The question: How can you break spaded soil into fine
particles preparing soil before you plant? The answer:
Tilthing . . . most people aren't even familiar with the
word , much less the activity. Alan Chadwick, the
founder of biodynamic/French intensive gardening, brought
this British skill (and verb) to this country along with
his other ingenious gardening methods. And every spring (as
well as before all new plantings later in the season),
MOTHER EARTH NEWS gardeners employ the technique themselves. Over
and over, they swing their garden forks at the soil,
looking almost like baseball batters who can only hit down
. . . or golfers whose swings always stop at the ground.
For that's what tilthing is: swinging a fork into dug-up
soil to break up those pesky surface clods. Yet while the
basic idea of tilthing is simple, mastering the skill
— i.e., learning how to do it so you accomplish the
most work without wearing yourself out in the
process — takes understanding and practice. We'll try
to explain the method as clearly as we can with the words
and pictures here. The practice is up to you.
Preparing Soil: Tilthing the Garden
First, you'll need a garden fork. The cheap hardware
versions are OK as long as you're gardening in easy-to-work
loamy soil. A better tool is a high-quality, thin-tined
cultivating fork, such as the ones offered by Smith &
Hawken Tool Company (Mill Valley, CA).
Make sure the soil is workable before you start preparing soil. If it's
too wet, you'll create more clods than you disperse. And if
it's too dry, trying to tilth it will quickly exhaust you.
In the latter case, water the plot thoroughly the day
before you start.
When you and your soil are ready, stand in front of the bed
to be worked. If you start out right-handed, grab the fork
near its head with your right hand and partway down the
shaft with the other (don't grab the handle — "choke
up" on the shaft). Swing the tool in an arc so it strikes
the surface with a sideways , almost glancing,
blow. Never bang down — you'll just wear
yourself out. And don't hit the ground hard; let the weight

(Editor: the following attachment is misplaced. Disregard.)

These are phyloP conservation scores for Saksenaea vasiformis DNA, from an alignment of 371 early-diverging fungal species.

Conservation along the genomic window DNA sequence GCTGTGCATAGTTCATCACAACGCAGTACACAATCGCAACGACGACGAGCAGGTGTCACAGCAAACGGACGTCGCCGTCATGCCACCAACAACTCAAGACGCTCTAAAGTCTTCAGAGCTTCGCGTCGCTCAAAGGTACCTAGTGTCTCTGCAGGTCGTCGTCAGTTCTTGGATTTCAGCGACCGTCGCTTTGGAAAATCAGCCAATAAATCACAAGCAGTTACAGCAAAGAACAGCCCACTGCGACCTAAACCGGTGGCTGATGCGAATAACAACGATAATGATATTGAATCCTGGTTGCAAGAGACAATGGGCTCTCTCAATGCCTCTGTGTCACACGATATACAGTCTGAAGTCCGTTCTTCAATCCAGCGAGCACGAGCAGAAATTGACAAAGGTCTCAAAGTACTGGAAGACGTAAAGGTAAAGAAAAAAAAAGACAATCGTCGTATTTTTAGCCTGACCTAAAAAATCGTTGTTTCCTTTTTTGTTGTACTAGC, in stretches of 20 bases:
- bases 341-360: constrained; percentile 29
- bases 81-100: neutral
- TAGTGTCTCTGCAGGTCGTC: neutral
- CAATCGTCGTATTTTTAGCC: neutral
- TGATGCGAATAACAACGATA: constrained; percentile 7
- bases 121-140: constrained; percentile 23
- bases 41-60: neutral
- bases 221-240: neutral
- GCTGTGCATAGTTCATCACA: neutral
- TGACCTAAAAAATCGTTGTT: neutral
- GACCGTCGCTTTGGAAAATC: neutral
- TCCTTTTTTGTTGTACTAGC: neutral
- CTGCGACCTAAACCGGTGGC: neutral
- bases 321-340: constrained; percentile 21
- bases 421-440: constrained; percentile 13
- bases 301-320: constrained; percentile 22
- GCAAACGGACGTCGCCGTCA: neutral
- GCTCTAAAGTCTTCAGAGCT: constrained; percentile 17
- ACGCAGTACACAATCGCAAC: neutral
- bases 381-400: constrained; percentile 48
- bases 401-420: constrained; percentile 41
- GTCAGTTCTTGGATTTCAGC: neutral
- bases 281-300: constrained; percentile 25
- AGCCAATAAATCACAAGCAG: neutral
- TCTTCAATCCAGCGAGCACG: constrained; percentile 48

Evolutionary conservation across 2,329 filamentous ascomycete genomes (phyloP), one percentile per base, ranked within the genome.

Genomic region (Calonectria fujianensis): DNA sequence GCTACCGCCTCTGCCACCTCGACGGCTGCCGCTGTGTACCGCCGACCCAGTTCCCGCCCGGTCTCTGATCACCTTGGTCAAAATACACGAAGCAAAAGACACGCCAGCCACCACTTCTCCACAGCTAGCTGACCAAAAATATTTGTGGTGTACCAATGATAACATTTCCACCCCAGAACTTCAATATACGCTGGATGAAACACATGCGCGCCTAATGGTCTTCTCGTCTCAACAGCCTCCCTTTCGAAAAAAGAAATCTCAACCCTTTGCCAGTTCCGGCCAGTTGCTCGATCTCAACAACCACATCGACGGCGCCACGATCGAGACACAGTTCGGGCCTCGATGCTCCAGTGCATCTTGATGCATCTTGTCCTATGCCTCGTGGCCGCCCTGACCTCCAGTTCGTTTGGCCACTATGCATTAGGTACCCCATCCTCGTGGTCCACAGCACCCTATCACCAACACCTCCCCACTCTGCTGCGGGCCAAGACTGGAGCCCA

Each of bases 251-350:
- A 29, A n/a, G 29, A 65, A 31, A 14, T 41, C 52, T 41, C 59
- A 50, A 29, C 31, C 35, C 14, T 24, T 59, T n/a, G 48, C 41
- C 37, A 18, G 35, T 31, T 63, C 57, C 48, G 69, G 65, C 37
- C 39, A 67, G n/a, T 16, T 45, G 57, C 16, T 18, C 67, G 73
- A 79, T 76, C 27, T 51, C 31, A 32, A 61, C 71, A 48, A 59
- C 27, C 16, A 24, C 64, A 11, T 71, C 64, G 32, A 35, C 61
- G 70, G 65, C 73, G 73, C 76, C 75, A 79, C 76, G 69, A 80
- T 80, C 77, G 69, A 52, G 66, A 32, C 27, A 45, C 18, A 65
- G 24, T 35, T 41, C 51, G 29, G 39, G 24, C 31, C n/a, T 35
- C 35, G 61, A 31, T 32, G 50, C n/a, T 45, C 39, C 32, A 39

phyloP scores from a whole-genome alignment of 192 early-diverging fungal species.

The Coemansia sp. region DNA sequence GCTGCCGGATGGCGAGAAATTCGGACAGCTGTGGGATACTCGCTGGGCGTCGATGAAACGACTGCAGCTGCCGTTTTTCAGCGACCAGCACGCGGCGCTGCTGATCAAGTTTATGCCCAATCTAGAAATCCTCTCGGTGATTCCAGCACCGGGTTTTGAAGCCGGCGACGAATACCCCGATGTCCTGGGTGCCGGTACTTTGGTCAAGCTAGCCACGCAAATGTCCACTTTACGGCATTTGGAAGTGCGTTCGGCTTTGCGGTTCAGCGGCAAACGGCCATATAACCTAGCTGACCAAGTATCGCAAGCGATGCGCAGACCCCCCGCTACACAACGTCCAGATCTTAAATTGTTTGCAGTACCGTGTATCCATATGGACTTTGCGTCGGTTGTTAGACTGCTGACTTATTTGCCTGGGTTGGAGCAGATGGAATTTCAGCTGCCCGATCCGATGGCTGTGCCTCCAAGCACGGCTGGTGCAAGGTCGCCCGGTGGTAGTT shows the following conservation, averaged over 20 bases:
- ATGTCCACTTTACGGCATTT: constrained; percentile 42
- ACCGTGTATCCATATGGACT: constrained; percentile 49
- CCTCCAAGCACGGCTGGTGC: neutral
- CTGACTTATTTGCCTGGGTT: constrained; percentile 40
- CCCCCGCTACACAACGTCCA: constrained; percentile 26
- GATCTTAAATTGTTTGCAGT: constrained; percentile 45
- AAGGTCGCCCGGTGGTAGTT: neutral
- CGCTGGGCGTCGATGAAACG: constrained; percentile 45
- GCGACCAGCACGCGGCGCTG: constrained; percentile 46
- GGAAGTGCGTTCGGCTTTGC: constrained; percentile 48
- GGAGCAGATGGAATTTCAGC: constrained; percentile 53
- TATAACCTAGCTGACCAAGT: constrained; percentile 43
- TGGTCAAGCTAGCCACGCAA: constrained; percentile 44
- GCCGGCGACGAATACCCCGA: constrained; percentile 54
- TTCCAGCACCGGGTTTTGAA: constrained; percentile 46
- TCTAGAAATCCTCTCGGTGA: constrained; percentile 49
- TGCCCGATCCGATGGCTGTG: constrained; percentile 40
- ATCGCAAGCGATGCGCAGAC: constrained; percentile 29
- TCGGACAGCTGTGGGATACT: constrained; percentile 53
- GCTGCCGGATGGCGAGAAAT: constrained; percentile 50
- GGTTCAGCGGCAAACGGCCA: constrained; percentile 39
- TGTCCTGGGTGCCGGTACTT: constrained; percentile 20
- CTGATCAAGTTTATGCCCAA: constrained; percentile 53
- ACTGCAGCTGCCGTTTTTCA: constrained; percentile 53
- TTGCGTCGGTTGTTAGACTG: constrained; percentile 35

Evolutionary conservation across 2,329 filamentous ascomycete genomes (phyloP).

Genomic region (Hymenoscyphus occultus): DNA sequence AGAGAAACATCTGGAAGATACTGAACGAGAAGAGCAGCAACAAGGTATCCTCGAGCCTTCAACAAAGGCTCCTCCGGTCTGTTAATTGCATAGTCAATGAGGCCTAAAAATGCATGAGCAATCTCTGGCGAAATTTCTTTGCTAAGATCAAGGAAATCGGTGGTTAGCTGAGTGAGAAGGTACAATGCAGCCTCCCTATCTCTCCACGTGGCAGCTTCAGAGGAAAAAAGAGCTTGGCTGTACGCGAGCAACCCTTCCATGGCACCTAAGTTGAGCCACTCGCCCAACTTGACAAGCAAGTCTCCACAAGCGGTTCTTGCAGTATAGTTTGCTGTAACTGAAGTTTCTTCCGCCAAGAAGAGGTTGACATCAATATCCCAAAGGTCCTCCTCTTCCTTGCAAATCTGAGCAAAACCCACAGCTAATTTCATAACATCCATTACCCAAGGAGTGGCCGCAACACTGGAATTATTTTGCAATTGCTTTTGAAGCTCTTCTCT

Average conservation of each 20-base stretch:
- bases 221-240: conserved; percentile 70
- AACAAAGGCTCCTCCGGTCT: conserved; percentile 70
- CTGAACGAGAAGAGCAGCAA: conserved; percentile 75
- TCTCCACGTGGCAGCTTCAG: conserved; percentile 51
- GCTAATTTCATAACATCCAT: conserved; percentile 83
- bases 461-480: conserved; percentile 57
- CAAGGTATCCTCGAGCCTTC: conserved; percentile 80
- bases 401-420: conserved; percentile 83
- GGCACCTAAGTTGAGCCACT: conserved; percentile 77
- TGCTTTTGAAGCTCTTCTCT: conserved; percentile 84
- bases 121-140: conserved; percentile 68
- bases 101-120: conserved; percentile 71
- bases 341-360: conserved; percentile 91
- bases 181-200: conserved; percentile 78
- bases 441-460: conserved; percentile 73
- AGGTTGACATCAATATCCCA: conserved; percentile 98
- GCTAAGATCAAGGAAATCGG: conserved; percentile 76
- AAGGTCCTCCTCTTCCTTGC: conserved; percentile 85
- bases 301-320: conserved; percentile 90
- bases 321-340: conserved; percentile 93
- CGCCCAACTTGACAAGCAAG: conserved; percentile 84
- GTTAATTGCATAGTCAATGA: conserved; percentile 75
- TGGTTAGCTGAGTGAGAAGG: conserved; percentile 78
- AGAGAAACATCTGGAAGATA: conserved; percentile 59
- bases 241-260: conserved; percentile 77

of the tool do most of the work.
Tilthing doesn't work the ground deeply — after a
series of repeated choplike blows, you'll have pulverized
only the surface soil right in front of you. So dig down at
that spot to turn up subsurface clods, and tilth them.
You may need to redig and retilth one spot three or four
times before you'll have busted all the lumps in the top
six to eight inches of ground. To keep from wearing
yourself out, switch directions — from tilthing
"right-handed" to tilthing "left-handed" — often . .
. say, every three or four minutes.
Once you get good at the job, you may be able to completely
work a 4 foot by 30 foot bed in 45 minutes . . . if you've
got fine, loamy soil. In the clay soil of our research
gardens, it can take two hours or more to work up the same
size area. Of course, how finely you tilth the soil will
depend on the crop you're planning to raise: Brassicas
actually prefer firm soil, but carrots and other root crops
appreciate the finest-particled earth you can give them.
That's about all we can tell you; you'll have to learn the
finer points through experimentation and practice. There's
no doubt that tilthing is work (head gardener Susan Glaese
says, "It's the only chest-building exercise I've seen that
doesn't come from the back of a magazine"). But once you've
got the knack of doing it correctly, it's quite bearable,
even enjoyable, work.